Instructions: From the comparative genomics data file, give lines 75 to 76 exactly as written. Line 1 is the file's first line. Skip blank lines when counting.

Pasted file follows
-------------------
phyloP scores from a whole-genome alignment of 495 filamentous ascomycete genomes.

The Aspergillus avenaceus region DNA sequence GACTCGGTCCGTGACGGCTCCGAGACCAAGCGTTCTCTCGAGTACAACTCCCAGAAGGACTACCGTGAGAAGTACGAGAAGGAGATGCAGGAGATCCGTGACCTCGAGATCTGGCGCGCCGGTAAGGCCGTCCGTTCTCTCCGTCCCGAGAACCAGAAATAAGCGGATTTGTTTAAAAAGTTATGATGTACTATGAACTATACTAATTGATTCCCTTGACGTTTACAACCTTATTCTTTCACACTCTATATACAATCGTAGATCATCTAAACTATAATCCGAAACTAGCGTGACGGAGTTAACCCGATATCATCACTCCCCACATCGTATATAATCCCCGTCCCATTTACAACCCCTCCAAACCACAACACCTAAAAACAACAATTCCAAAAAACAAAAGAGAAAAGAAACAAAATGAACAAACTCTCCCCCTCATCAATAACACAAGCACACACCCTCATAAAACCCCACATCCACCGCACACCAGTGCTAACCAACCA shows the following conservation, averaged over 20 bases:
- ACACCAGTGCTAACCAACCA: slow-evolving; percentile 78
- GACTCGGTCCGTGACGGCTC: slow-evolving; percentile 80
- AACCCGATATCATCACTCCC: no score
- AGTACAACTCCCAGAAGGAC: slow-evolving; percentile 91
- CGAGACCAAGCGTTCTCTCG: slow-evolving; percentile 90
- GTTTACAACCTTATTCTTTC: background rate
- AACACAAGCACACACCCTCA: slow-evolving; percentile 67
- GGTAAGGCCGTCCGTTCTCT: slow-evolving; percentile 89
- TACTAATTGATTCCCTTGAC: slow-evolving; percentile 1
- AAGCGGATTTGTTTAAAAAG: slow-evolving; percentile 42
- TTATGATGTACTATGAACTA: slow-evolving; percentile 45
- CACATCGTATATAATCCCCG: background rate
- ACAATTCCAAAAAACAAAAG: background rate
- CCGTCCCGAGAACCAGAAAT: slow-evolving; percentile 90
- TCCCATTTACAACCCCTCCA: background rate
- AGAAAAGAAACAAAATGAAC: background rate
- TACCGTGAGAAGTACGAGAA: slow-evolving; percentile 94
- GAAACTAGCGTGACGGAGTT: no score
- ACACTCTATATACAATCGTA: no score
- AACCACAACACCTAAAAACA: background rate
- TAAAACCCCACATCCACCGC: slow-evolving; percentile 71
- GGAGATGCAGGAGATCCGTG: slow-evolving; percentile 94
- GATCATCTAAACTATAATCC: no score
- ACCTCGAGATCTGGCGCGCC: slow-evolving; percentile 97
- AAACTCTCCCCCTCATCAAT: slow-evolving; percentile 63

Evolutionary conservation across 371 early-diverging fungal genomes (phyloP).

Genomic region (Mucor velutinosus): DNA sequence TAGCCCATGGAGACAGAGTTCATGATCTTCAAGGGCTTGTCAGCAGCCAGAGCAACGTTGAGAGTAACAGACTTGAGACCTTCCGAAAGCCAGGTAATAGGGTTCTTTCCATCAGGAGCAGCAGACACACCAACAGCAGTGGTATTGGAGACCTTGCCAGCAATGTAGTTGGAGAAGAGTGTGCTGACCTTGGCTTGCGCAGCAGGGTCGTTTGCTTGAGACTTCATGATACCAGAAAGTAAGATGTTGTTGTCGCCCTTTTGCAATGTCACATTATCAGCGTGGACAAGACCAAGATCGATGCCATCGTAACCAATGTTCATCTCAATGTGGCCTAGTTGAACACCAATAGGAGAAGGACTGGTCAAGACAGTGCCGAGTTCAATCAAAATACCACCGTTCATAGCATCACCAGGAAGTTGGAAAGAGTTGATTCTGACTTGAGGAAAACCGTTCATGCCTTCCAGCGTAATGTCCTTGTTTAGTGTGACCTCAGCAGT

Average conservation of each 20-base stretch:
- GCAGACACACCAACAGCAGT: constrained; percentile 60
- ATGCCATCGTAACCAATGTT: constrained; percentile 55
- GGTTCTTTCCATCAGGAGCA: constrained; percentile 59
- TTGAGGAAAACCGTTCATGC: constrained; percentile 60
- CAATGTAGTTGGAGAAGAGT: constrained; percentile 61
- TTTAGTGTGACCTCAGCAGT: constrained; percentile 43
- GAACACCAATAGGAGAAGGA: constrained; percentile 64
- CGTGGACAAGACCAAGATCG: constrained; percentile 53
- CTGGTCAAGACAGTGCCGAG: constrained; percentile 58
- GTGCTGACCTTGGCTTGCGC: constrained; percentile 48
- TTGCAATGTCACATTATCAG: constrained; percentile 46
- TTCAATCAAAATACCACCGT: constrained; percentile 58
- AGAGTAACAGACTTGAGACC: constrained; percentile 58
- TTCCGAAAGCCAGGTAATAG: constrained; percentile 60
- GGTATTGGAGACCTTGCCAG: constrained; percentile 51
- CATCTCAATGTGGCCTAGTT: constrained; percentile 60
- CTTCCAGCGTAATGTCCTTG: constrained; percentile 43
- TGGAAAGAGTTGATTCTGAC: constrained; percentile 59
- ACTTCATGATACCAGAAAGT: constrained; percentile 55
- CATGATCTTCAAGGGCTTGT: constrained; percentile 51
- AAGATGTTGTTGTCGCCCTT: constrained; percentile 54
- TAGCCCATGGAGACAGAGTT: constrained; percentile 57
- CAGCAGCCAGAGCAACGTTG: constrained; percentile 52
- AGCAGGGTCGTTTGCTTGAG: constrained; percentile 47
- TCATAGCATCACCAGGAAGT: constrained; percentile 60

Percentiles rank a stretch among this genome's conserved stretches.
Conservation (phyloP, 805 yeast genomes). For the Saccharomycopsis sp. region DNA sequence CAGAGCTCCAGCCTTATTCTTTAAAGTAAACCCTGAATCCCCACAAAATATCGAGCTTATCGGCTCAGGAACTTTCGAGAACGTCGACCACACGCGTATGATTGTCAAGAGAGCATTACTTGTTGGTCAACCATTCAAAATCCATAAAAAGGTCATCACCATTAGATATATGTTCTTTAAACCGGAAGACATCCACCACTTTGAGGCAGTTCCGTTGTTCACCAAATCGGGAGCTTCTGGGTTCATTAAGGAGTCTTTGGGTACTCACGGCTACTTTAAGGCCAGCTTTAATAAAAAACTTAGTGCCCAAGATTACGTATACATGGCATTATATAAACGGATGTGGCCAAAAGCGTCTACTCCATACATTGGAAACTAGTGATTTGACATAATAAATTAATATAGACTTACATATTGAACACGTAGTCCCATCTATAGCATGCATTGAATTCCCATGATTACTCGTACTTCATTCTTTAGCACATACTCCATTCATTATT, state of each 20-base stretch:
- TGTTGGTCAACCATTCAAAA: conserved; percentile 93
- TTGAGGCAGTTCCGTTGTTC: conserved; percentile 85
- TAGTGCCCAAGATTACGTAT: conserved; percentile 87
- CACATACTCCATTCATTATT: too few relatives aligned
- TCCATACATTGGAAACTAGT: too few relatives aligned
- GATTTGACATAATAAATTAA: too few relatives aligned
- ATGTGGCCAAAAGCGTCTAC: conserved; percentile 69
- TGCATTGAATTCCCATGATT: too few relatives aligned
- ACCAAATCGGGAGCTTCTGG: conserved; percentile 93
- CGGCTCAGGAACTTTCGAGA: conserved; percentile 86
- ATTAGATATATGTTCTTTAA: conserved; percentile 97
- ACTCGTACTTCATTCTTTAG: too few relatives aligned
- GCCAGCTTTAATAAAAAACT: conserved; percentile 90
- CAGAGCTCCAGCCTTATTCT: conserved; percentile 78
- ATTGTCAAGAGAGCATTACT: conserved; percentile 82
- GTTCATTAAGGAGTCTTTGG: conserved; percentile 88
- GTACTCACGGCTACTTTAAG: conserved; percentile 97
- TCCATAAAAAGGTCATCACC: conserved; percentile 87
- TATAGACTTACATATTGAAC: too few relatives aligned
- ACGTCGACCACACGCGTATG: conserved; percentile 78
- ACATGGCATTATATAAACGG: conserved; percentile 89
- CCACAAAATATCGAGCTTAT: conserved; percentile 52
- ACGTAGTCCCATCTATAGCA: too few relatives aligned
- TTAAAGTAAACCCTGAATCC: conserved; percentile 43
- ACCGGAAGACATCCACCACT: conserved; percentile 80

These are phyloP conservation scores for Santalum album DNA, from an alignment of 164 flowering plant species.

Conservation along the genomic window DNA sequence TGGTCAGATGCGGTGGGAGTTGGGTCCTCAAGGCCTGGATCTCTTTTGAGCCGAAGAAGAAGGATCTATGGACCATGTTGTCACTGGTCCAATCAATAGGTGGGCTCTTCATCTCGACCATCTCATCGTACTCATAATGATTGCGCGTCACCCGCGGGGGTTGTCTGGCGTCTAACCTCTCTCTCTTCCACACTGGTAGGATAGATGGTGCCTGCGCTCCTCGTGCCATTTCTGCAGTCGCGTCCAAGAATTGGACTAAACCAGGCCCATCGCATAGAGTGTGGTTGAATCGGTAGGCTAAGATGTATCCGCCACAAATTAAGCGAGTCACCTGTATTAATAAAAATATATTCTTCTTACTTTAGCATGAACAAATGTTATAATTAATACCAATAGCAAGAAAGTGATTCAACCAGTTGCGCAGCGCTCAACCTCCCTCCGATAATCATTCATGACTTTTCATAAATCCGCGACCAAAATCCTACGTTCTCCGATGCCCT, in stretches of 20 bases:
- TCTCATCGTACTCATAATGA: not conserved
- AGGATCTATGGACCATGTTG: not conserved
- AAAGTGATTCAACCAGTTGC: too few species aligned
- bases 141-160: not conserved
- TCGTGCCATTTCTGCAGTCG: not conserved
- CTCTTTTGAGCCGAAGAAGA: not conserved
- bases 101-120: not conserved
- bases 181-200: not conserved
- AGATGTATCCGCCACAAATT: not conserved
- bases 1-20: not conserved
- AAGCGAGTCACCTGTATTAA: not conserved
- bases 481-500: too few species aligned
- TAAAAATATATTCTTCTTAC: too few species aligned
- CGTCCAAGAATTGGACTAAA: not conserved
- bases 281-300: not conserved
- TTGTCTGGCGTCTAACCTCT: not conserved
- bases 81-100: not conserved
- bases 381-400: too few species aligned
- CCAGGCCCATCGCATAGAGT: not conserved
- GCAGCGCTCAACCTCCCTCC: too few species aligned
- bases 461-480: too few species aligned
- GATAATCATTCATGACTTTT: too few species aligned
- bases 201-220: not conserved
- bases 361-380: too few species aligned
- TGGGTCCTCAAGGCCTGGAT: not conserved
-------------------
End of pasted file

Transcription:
- TCCATAAAAAGGTCATCACC: conserved; percentile 87
- TATAGACTTACATATTGAAC: too few relatives aligned